(TibetanReview.net, Feb10’16) – Organizers of an art exhibition in Bangladesh’s capital Dhaka were forced to cover up the Tibetan section of their gallery at a prestigious summit because of objection from the Chinese ambassador, reported indianexpress.com Feb 8. The section at the Dhaka Art Summit paid homage to 149 Tibetans who had carried self-immolation protests against Chinese rule in their homeland and consisted of letters drafted by five of them before they set themselves afire.
The report said that as visitors combed through several galleries on Feb 7 at the Bangladesh Shilpakala Academy — which hosted 17 solo projects, five exhibitions, eight durational performances, film programmes and book launches — they found one wall with five frames on the first floor covered with white sheets of paper.
The work covered by the shroud belonged to the filmmaker couple Ritu Sarin and Tenzing Sonam who are based at Dharamshala, India. Titled “Last Words”, it was part of the duo’s earlier exhibition, Burning Against the Dying of the Light, which portrayed the Tibetan struggle.
Tenzing Sonam has said the Tibetan section was covered up because Chinese ambassador Ma Mingqiang had objected to it when he visited the exhibition on Feb 6 evening. “We were told by the curator (Diana Campbell Betancourt) that he exploded as soon as he saw it and asked the works to be removed immediately or face consequences.”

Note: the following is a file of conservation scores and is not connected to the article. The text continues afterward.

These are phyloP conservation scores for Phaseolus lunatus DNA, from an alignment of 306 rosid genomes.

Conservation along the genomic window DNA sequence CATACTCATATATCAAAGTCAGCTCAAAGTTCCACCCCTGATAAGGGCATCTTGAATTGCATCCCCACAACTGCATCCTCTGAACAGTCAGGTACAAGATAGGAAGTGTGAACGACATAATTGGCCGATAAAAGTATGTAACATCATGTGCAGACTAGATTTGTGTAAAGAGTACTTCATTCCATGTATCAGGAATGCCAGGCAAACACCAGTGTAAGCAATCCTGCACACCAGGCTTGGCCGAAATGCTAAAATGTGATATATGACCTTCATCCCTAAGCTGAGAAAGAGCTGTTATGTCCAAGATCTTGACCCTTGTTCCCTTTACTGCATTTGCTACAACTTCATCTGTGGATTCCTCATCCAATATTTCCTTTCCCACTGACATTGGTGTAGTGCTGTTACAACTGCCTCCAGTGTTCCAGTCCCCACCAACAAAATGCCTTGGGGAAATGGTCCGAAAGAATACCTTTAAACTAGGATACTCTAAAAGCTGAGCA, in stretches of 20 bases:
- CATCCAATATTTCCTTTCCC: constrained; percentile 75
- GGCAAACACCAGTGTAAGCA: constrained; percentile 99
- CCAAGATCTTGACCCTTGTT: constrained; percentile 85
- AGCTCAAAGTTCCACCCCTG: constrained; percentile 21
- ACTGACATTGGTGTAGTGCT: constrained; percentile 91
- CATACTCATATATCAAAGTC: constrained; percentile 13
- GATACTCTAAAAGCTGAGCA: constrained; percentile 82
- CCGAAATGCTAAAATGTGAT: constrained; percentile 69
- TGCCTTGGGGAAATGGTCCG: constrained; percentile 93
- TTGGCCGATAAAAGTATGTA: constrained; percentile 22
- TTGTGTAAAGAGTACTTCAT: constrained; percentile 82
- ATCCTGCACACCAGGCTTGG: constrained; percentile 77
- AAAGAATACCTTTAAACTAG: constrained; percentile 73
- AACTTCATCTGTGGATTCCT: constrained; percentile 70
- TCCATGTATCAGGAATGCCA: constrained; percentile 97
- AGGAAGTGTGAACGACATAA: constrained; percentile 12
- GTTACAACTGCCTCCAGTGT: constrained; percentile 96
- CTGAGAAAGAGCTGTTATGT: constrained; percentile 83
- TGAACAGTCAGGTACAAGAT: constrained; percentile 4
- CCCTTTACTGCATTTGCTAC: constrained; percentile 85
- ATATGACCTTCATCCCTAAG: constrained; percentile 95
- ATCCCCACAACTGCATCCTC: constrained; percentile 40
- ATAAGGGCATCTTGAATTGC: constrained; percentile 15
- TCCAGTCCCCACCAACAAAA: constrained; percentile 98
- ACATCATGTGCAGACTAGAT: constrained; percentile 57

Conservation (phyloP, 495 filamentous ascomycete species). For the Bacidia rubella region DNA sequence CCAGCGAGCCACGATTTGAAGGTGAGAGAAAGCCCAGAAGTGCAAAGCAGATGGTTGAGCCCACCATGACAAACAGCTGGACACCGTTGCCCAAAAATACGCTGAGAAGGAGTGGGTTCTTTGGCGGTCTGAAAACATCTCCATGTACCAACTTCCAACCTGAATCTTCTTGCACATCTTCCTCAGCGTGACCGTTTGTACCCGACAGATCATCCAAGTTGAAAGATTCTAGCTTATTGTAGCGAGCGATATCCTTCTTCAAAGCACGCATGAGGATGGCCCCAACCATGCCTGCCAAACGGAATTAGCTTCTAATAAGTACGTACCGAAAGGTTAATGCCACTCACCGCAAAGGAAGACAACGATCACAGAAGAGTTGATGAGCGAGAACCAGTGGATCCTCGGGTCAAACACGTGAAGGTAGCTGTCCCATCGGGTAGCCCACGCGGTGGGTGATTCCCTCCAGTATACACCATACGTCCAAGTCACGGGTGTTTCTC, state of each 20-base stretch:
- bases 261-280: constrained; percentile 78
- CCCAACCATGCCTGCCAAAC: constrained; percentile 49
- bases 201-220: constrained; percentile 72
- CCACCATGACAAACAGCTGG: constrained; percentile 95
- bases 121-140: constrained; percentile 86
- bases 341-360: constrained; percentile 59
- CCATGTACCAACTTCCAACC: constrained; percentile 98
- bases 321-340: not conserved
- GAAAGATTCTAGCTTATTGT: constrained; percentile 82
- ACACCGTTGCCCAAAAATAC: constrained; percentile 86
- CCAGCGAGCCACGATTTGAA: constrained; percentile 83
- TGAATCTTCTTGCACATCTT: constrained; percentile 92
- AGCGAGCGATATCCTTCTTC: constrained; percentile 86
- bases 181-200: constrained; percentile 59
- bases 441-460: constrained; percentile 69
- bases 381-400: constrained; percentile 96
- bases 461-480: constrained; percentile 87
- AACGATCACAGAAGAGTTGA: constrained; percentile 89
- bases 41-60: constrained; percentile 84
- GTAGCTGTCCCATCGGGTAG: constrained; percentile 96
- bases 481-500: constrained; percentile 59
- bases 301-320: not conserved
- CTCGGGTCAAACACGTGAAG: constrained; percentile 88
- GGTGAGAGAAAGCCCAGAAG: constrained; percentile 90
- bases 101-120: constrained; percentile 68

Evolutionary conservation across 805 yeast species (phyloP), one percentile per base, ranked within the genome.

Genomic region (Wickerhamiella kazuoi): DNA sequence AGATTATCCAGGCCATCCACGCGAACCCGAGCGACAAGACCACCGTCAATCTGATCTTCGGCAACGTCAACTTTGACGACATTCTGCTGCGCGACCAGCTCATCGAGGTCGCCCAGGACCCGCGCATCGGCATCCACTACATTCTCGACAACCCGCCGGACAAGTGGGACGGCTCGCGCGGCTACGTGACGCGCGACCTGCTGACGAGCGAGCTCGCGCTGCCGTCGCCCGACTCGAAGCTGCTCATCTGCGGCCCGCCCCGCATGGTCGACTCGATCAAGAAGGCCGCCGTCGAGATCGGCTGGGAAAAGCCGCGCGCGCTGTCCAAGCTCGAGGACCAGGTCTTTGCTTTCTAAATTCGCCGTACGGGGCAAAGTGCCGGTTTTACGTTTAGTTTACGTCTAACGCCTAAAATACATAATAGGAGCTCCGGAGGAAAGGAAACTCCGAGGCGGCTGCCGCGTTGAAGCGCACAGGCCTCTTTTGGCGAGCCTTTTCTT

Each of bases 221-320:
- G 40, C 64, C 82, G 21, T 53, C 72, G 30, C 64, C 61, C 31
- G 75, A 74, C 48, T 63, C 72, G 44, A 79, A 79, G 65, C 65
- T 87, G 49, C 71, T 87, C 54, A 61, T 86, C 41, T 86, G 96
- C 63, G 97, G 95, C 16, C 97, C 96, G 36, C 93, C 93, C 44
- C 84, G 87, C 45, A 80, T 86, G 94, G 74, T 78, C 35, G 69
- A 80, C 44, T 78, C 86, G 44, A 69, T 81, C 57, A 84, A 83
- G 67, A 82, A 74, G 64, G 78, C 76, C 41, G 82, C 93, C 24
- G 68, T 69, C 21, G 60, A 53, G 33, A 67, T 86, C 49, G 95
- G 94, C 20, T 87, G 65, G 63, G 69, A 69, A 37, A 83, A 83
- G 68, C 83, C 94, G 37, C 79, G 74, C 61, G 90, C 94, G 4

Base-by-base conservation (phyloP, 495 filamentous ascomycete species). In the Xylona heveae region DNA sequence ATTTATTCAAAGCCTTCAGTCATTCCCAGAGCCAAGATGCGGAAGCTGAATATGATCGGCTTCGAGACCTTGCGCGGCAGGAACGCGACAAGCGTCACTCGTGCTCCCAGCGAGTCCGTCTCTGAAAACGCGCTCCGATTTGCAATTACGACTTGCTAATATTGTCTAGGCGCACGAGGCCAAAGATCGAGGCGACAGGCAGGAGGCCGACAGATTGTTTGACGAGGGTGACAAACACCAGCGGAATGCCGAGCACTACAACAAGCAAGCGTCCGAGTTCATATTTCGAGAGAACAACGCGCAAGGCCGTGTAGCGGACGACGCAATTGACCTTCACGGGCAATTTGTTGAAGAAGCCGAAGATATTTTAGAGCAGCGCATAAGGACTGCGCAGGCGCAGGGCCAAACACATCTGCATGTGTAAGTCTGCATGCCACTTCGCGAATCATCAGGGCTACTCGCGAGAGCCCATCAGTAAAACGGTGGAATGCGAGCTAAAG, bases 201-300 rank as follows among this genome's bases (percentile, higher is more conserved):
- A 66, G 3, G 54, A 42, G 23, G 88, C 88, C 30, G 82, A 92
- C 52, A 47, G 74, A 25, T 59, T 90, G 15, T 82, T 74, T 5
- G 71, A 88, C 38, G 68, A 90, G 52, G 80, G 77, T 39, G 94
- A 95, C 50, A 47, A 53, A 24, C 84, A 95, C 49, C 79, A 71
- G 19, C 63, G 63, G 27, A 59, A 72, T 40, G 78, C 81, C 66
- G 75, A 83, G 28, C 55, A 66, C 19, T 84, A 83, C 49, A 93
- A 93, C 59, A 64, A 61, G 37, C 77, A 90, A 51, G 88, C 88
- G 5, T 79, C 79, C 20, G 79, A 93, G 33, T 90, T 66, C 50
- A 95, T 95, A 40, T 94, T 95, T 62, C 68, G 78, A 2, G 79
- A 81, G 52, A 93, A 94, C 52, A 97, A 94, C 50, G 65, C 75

This was the third edition of the summit organized by the Samdani Art Foundation, headed by Nadia and Rajeeb Samdani.
Sarin has accused China of “bullying”. “The Chinese are asking for the works to be removed in a foreign country. We have just taken five letters that are actually available online; it is not even an interpretation,” she was quoted as saying.
The installation that travelled to Dhaka was one of several works that were part of the couple’s solo exhibition that took place at Khoj Studios in Delhi from Dec 10 to 31.
Despite the Chinese objection and the following unfortunate development, Sonam is elated by the public response to the Tibetan exhibits. “In Bangladesh too the response was wonderful. A lot of people found it very moving and shocking. Many people don’t know much about the Tibetan movement in Dhaka,” he was quoted as saying.
Earlier, in 2009, the Chinese embassy had asked the government of Bangladesh to shut an exhibition titled “Into Exile | Tibet 1949 – 2009”, featuring the journey of “Tibetans from their Homeland to Exile”, organised by the Students for a Free Tibet, Bangladesh. “I had forgotten about that incident but now all of it is coming back,” Sonam has added.
The organisers have refused to comment.